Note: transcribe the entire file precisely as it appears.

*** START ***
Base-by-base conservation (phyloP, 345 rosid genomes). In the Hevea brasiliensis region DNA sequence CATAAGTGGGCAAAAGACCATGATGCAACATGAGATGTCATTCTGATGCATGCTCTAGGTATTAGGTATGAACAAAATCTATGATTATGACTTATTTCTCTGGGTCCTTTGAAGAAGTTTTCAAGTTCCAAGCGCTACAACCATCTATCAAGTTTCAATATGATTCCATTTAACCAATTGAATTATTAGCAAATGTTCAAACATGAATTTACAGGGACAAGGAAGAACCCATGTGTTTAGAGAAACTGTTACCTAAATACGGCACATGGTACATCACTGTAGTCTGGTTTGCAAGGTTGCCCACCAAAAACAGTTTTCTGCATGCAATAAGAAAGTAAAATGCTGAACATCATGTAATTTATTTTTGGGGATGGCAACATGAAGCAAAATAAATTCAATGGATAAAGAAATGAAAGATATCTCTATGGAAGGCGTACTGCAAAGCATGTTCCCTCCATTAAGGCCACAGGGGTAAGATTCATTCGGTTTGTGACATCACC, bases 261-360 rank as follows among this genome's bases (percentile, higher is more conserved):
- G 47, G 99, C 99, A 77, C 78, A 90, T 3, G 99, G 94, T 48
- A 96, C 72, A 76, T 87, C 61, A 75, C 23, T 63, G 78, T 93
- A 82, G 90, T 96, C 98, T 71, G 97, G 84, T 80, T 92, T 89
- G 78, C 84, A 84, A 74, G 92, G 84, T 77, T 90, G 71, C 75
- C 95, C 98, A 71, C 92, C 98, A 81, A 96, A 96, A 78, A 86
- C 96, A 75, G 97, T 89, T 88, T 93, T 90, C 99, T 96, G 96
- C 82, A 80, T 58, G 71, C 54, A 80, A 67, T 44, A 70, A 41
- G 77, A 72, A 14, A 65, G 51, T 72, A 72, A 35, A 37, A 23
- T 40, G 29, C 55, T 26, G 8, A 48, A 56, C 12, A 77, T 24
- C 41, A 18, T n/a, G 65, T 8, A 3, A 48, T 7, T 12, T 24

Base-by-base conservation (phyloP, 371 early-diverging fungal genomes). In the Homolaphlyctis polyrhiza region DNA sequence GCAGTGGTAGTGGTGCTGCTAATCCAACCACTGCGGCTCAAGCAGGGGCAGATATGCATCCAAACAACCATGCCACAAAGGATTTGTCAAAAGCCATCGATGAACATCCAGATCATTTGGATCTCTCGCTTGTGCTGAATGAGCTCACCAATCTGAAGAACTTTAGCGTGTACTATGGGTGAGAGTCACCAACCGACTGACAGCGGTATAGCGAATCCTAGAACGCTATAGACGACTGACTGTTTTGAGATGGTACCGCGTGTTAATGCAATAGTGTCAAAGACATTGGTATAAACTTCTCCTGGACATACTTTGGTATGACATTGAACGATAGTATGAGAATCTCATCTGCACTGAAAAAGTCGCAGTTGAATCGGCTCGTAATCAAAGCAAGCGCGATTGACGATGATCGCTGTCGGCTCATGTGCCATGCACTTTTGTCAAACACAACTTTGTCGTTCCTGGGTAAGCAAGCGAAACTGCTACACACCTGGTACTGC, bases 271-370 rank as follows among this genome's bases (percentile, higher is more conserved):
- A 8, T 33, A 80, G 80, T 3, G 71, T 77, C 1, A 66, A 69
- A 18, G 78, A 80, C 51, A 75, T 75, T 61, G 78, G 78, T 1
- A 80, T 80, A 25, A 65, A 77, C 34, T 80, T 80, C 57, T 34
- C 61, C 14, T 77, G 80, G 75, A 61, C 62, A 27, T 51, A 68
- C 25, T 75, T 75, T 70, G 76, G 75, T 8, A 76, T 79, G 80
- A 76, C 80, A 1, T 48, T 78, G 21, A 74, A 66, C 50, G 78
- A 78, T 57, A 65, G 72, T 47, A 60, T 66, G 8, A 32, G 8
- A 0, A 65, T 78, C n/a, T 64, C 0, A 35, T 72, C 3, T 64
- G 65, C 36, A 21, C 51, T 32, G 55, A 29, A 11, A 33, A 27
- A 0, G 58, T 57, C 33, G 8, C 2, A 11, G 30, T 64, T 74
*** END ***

Base-by-base conservation (phyloP, 345 rosid genomes). In the Hevea brasiliensis region DNA sequence CATAAGTGGGCAAAAGACCATGATGCAACATGAGATGTCATTCTGATGCATGCTCTAGGTATTAGGTATGAACAAAATCTATGATTATGACTTATTTCTCTGGGTCCTTTGAAGAAGTTTTCAAGTTCCAAGCGCTACAACCATCTATCAAGTTTCAATATGATTCCATTTAACCAATTGAATTATTAGCAAATGTTCAAACATGAATTTACAGGGACAAGGAAGAACCCATGTGTTTAGAGAAACTGTTACCTAAATACGGCACATGGTACATCACTGTAGTCTGGTTTGCAAGGTTGCCCACCAAAAACAGTTTTCTGCATGCAATAAGAAAGTAAAATGCTGAACATCATGTAATTTATTTTTGGGGATGGCAACATGAAGCAAAATAAATTCAATGGATAAAGAAATGAAAGATATCTCTATGGAAGGCGTACTGCAAAGCATGTTCCCTCCATTAAGGCCACAGGGGTAAGATTCATTCGGTTTGTGACATCACC, bases 261-360 rank as follows among this genome's bases (percentile, higher is more conserved):
- G 47, G 99, C 99, A 77, C 78, A 90, T 3, G 99, G 94, T 48
- A 96, C 72, A 76, T 87, C 61, A 75, C 23, T 63, G 78, T 93
- A 82, G 90, T 96, C 98, T 71, G 97, G 84, T 80, T 92, T 89
- G 78, C 84, A 84, A 74, G 92, G 84, T 77, T 90, G 71, C 75
- C 95, C 98, A 71, C 92, C 98, A 81, A 96, A 96, A 78, A 86
- C 96, A 75, G 97, T 89, T 88, T 93, T 90, C 99, T 96, G 96
- C 82, A 80, T 58, G 71, C 54, A 80, A 67, T 44, A 70, A 41
- G 77, A 72, A 14, A 65, G 51, T 72, A 72, A 35, A 37, A 23
- T 40, G 29, C 55, T 26, G 8, A 48, A 56, C 12, A 77, T 24
- C 41, A 18, T n/a, G 65, T 8, A 3, A 48, T 7, T 12, T 24

Base-by-base conservation (phyloP, 371 early-diverging fungal genomes). In the Homolaphlyctis polyrhiza region DNA sequence GCAGTGGTAGTGGTGCTGCTAATCCAACCACTGCGGCTCAAGCAGGGGCAGATATGCATCCAAACAACCATGCCACAAAGGATTTGTCAAAAGCCATCGATGAACATCCAGATCATTTGGATCTCTCGCTTGTGCTGAATGAGCTCACCAATCTGAAGAACTTTAGCGTGTACTATGGGTGAGAGTCACCAACCGACTGACAGCGGTATAGCGAATCCTAGAACGCTATAGACGACTGACTGTTTTGAGATGGTACCGCGTGTTAATGCAATAGTGTCAAAGACATTGGTATAAACTTCTCCTGGACATACTTTGGTATGACATTGAACGATAGTATGAGAATCTCATCTGCACTGAAAAAGTCGCAGTTGAATCGGCTCGTAATCAAAGCAAGCGCGATTGACGATGATCGCTGTCGGCTCATGTGCCATGCACTTTTGTCAAACACAACTTTGTCGTTCCTGGGTAAGCAAGCGAAACTGCTACACACCTGGTACTGC, bases 271-370 rank as follows among this genome's bases (percentile, higher is more conserved):
- A 8, T 33, A 80, G 80, T 3, G 71, T 77, C 1, A 66, A 69
- A 18, G 78, A 80, C 51, A 75, T 75, T 61, G 78, G 78, T 1
- A 80, T 80, A 25, A 65, A 77, C 34, T 80, T 80, C 57, T 34
- C 61, C 14, T 77, G 80, G 75, A 61, C 62, A 27, T 51, A 68
- C 25, T 75, T 75, T 70, G 76, G 75, T 8, A 76, T 79, G 80
- A 76, C 80, A 1, T 48, T 78, G 21, A 74, A 66, C 50, G 78
- A 78, T 57, A 65, G 72, T 47, A 60, T 66, G 8, A 32, G 8
- A 0, A 65, T 78, C n/a, T 64, C 0, A 35, T 72, C 3, T 64
- G 65, C 36, A 21, C 51, T 32, G 55, A 29, A 11, A 33, A 27
- A 0, G 58, T 57, C 33, G 8, C 2, A 11, G 30, T 64, T 74